Does our government trade with Japan?
The short and correct answer is no, and our government does not trade with any other country either. Walter Williams offers us a timely lesson today since Congress, talk radio and the nation is discussing the proposed bailout of the nations big three automakers.
I’m not sure if GM, Ford and Chrysler really make up the nations big three anymore, but I do know that when we recently purchased a Toyota, we worked with a dealer – not the United States or Japanese government.
In Trade versus Protectionism, Prof. Williams lays out some facts concerning who people trade with – usually other people – and how manufacturing has changed in the United States and around the globe.
While it might be convenient to speak of one country trading with another, such aggregation can conceal a lot of evil, particularly when people call for trade barriers. For example, what would be a moral case for third-party interference, by either the Japanese Diet or the U.S. Congress, with an exchange between me and Toyota Motor Corporation?
Williams argues there is no moral grounds for a government to step in between two individuals and interfere with a normal transaction. I use the phrase “normal transaction” since the good professor does not mention that there is a moral requirement – stipulated by an oath of office – that requires Congress and the Executive Branch to preserve, protect and defend the Constitution and the people of the United States.
In other words, just because Electric Boat can build a nuclear submarine does not mean EB can sell a sub to Venezuela.
So, what does a protectionist stance bring countries who are trying to protect the value of goods and services for their own people? The simple fact is that tariffs and excess regulation – implemented in the U.S. and other countries – increase the price of goods and services.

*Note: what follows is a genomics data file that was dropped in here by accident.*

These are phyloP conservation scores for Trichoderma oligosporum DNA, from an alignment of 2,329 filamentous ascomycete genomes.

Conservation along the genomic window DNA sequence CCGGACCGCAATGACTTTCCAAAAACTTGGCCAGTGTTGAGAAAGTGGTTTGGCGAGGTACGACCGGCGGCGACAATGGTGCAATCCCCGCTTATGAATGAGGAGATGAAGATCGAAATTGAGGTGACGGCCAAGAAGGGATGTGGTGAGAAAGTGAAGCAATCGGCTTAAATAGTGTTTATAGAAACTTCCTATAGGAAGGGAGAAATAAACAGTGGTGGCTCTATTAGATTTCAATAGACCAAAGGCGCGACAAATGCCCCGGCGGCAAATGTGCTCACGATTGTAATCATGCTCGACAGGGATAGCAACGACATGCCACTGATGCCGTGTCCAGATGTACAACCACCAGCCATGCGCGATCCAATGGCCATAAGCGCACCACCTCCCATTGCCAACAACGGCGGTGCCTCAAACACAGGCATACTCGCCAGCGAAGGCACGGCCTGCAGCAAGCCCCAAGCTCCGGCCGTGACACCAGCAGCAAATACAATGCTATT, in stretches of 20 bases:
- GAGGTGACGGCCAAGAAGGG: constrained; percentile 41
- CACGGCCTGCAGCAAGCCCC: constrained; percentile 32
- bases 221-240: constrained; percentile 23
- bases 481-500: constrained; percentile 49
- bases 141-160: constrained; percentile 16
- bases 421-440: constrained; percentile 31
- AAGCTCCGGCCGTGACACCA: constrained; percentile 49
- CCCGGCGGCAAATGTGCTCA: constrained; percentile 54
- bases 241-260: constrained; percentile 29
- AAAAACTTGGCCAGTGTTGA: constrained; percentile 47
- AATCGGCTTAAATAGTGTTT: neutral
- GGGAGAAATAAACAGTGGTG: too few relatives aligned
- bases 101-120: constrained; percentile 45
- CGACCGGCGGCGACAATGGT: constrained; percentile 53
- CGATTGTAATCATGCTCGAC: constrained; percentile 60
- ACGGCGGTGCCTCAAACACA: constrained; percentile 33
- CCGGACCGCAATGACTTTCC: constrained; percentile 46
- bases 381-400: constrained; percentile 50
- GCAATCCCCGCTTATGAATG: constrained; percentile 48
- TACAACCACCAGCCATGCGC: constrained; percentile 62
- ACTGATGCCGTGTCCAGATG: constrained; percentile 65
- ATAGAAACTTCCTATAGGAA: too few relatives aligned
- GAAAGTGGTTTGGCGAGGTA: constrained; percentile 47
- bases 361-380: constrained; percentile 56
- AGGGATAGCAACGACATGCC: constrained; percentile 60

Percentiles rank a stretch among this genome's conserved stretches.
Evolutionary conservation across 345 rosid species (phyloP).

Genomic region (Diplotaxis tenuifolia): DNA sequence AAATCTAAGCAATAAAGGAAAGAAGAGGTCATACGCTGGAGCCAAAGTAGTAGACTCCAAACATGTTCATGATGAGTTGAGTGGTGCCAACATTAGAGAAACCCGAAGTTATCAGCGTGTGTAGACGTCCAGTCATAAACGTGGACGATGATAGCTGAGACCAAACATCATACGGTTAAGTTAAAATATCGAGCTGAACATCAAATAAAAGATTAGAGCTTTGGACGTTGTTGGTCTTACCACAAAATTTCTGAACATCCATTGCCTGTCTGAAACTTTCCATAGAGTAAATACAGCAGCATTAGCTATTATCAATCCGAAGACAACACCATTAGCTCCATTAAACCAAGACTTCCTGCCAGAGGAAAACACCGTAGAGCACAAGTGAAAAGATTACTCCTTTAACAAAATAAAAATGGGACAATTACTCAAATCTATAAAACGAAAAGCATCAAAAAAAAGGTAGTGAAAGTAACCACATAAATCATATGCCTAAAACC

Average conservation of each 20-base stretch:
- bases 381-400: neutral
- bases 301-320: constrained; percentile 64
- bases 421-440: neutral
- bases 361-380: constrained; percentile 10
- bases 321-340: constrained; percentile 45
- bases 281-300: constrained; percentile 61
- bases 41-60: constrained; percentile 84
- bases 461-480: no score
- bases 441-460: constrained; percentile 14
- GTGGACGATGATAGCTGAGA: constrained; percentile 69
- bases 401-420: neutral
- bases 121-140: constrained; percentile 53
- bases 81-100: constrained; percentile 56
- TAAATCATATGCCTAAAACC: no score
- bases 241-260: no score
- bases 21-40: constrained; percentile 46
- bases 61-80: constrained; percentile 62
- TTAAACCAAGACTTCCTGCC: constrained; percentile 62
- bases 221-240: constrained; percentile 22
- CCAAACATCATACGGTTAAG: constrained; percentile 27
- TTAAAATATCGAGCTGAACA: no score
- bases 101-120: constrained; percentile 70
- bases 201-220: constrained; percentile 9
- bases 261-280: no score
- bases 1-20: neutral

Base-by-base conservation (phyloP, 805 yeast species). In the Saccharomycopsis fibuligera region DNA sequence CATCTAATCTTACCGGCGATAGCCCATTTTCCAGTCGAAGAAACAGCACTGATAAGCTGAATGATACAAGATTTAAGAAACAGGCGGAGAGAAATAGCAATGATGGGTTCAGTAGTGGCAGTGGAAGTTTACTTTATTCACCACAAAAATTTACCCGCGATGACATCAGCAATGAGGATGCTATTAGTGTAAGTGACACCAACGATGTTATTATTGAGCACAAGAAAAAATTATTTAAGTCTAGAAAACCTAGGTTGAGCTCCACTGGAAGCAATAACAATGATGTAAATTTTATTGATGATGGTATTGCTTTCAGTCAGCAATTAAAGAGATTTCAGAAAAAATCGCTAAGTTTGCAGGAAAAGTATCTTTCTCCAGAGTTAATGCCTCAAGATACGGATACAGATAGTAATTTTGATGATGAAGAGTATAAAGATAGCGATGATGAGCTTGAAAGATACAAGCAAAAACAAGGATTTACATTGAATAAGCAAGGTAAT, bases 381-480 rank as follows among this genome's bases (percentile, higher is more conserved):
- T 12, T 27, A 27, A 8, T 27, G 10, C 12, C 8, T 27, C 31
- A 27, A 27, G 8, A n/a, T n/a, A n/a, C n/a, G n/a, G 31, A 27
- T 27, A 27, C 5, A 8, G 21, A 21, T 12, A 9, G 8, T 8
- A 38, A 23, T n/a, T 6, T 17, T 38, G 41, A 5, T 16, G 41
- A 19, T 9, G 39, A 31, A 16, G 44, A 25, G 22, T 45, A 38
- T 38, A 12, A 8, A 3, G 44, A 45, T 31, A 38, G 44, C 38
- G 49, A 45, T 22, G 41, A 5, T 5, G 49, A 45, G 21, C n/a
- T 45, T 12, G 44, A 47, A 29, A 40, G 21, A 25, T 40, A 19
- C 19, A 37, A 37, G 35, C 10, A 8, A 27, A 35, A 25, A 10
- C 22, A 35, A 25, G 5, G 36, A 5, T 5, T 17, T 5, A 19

Did you know the Japanese pay three to four times the world rate for rice? Protecting rice growers in Japan by instituting high tariffs on imported rice, the government ensures the people pay a higher price to subsidize the local growers.
Do excess tariffs help importers? Obviously not, so it’s clear that nobody wins. Fair trade is free trade.
“Steve, but what about all of the jobs that are protected?” you ask. Well the question implies that jobs are lost because of free trade agreements. We’ve all heard about companies moving manufacturing plants to other countries – or other states – simply because the cost of doing business is less.
The problem is not free trade, the problem is excessive regulation and taxes in countries – or again states – that force businesses to do what they need to do to stay competitive in the market place.
I’ve highlighted states and not just countries to make a point. With all other factors equal, if you had the choice to build a business in Suffield, Connecticut with a 7.5 percent corporate tax rate or Agawam, Massachusetts with a 9.5 percent corporate tax rate, where would you build?
I understand that the national pride kicks in when a company moves manufacturing out of the country, but for some reason state pride rarely kicks in when a manufacture moves from Connecticut to South Carolina. Gut check for the Connecticut legislature – that manufacture moved to South Carolina because it’s cheaper to do business there and they need to stay competitive.
Of course, they could stay in Connecticut and hope that the state would institute a tariff on goods coming from South Carolina. Good luck, they will be out of business soon.
So, has the United States lost manufacturing jobs? The quick answer is yes, but we’ve also lost agriculture positions, and the guys manufacturing buggy whips back in 1910 would certainly have a tough time finding a gig in 2008.
Although job numbers are important, we must note our manufacturing output has increased. Back to the professors column.
In each of the past 60 years, U.S. manufacturing output growth has averaged 4 percent and productivity growth has averaged 3 percent.
Manufacturing is going through the same process as agriculture. In 1900, 41 percent of American workers were employed in agriculture; today, only 2 percent are and agricultural output is greater. In 1940, 35 percent of workers were employed in manufacturing jobs; today, it’s about 10 percent. Again, because of huge productivity gains, manufacturing output is greater.
The decline in manufacturing employment is not limited to the U.S. Since 2000, China has lost over 4.5 million manufacturing jobs. In fact, nine of the top 10 manufacturing countries, which produce 75 percent of the world’s manufacturing output (the U.S., Japan, Germany, China, Britain, France, Italy, Korea, Canada, and Mexico), have lost manufacturing jobs but their manufacturing output has risen.
Want to increase manufacturing jobs here in the United States? Make it more profitable for manufactures to do business here by lowering corporate tax burdens and removing excess regulations.